He wes fair dumfounert at this an made ti rin awa frae thaim, but whitever he ettilt ti dae, the wurfs seemed ti ken, an whitever airt he taen, thay follaed him, rinkin him roun in a glaumerie ring he dochtna brek. Hinnerlie, thay stappit an wi skraichs o lauchter, brocht the bonniest littil leddie up til him for ti be his pairtner. Syne thay cryit:
“Daunse Man, Daunse! Syne ye’se no be sae fain ti jouk our cumpanie!”
Nou the puir darger, wes a gey hochlin daunser at the best o tymes, but the fairie at haed been walit ti be his pairtner raxt up an gruppit his twa haunds, an here did sum glaumerie no birze intil his veins? In a glisk, he fand himsell waltzin an birlin, mimpin an mouin, gin he’d been fair gleg at the daunsin aw his days.
An nou the maist byordnar thing! – he forgat aw about his hame an bairns, an he felt that blyth, he nae langir haed onie notion ti pairt frae the wurfs’ cumpanie. The haill nicht the splore gaed on. The wee fowk daunst an daunst lik thay war wud, an the cannie orraman hoocht an daunst in his mukkil takketie buits alang wi thaim, lauchin an skirlin, an lowpin, or hinnerlie, a skraich cam owre the muir. Here wes it no the cock frae the ferm steidin crawin his loudest craw for ti hansil tha dawin?
At aince, the gilravagin stappit, an the wurfs, yowlin wi sturt, howdert thegither an breinged owre ti the Craig face, whaur a byuss dure at he never myndit seein afore, opent in it bi itsell, an clattert shut ahint thaim as suin as thay war aw throu.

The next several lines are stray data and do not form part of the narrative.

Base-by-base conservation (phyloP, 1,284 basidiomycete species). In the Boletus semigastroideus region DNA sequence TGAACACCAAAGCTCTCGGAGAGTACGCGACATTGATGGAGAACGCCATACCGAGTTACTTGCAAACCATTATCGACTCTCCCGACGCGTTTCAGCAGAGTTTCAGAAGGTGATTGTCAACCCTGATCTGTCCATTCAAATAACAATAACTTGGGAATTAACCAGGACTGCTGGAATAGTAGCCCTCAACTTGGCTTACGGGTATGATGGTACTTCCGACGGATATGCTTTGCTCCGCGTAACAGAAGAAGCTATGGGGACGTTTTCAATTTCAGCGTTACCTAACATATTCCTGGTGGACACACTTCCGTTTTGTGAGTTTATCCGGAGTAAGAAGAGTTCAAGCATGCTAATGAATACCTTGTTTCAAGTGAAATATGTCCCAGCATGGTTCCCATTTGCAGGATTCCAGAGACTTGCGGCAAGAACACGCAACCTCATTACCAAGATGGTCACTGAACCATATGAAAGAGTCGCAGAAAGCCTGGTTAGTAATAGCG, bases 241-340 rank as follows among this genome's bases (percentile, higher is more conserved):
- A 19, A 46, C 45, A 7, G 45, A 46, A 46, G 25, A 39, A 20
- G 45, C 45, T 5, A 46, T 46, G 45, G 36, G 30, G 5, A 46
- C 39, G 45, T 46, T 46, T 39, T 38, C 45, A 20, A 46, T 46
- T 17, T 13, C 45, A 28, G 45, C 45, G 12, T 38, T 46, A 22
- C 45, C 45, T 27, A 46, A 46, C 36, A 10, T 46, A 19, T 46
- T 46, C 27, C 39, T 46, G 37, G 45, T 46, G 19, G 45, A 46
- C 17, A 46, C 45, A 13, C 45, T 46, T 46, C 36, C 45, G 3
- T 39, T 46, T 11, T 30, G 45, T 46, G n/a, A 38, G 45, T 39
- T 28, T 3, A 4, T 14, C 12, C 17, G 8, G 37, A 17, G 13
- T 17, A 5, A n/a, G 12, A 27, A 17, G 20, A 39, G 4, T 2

This dure gied intil a mukkil, derklyke haw fou o wee binks, an here the Wee Fowk sat doun ti rest, fair pechilt wi aw thair faucht, whyle the orrraman hunkert doun on a stane in the neuk, wunnerin whit wes gaun ti befaw neist. But in sum wey, his senses seemed ti be daunert, for even whan the wurfs waukent an beguid ti dae thair houss skodgies an tak pairt in sum unco ploys he haed never seen afore, he wes weill content ti byde still in the bit an watch thaim, an never made ti rin awa.
The day wure on , an as it cam roun ti the forenicht, sumbodie tiggit his elbuk an whan he turnt roun, here it wes the wee wumman wi the green goun an reid stockins at haed flytit him the year afore, staunin asyde him.
“The divots ye taen frae the ruif o ma houss haes aw growne back again,” said she, “an aince mair the houss is weill cuivert wi gress. Nou ye can gang hame again, for ye hae tholit yeir serrin. But first ye maun sweir never ti tell ti mortal lugs whit ye hae seen the tyme ye hae spent wi us.”
The orraman swure he wad never tell a leevin sowl. Syne the dure opent afore him an he wes free ti gang. Thare on the grund wes his stowp whaur he haed putten it whan he fell asleep, an for aw it wes nou tuim, it seemed ti him at the fermer haed gien him it onlie yestrein.
But whan he wan hame, he suin saw hou he haed been begunkit. His guidwyfe kythed a sicht aulder lyke an she ganjed at him lyke he war a bogil. His bairns at he haed left as infant weans, war nou weill-growne lads an lassies, an didna ken him.
“Whaur hae ye been aw thir lang, lang years?” yowled his wyfe, eftir she haed gethert hir wuts. “Hou coud ye dae sic a thing as ti leave yeir bairns an me ti fend for oursells?”
An syne he kent at the ae day he haed pitten in wi the fairies haed lestit seivin haill year abuin the grund, an it cam hame til him wi a fell stound, juist hou ill the serrin haed been at the wurfs haed gien him for tirrin thair houss ablo the grund.
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The Wurfs o Merlin's Craig. 2024. In The Scottish Corpus of Texts & Speech. Glasgow: University of Glasgow. Retrieved 29 February 2024, from http://www.scottishcorpus.ac.uk/document/?documentid=946.
"The Wurfs o Merlin's Craig." The Scottish Corpus of Texts & Speech. Glasgow: University of Glasgow, 2024. Web. 29 February 2024. http://www.scottishcorpus.ac.uk/document/?documentid=946.